Energy-efficient information technologies
Our goal: prozess big data with little energy
Microchips are everywhere – in smartphones, household appliances, and server farms. Information and communications technologies already represent more than ten per cent of total power consumption, and are increasing. The keystone of these devices is the microchip – densely packed, microchips require a lot of power. Heat develops and the systems must be elaborately cooled. Only one third of the energy used by computing centres is for information processing, while two third of the energy is utilised for cooling the servers.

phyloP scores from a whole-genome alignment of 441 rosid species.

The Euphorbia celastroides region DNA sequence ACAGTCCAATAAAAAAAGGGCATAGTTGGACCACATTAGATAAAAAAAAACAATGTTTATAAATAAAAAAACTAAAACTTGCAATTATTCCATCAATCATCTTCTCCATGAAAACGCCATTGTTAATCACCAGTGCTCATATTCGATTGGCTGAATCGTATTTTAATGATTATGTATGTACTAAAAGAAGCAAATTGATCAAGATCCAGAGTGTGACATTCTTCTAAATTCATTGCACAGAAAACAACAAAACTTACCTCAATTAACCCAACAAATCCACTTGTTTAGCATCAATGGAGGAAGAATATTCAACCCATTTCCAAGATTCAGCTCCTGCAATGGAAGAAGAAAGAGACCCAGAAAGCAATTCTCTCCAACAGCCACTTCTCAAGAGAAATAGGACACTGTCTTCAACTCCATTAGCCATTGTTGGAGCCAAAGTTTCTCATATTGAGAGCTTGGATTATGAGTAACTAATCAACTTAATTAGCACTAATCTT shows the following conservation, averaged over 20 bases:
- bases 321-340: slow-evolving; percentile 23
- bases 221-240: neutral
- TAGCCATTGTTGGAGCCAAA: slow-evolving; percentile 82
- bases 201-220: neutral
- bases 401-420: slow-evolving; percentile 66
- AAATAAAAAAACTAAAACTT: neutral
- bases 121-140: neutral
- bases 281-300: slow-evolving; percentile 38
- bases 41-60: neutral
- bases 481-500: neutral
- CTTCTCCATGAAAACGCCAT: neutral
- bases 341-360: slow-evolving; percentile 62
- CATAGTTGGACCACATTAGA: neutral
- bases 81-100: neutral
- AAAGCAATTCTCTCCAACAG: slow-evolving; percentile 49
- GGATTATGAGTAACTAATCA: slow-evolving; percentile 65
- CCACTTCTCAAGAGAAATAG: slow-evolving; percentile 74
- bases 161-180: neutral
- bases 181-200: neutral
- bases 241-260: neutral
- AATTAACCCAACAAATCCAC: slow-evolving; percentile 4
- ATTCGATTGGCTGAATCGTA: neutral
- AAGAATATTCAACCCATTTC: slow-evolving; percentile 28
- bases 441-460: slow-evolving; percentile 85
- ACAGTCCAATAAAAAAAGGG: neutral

This should change in the future. The HZB is researching classes of materials that might use considerably less energy to process data. These include topological insulators, carbon-based materials like graphene, and thin-film systems made of functional metal oxides. The magnetic moments (spins) of the electrons play a crucial role in these classes of materials. The electrons themselves do not need to move. As a result, less energy is required and hardly any waste heat develops. This technology is labelled “spintronics” – parallel to the term “electronics”.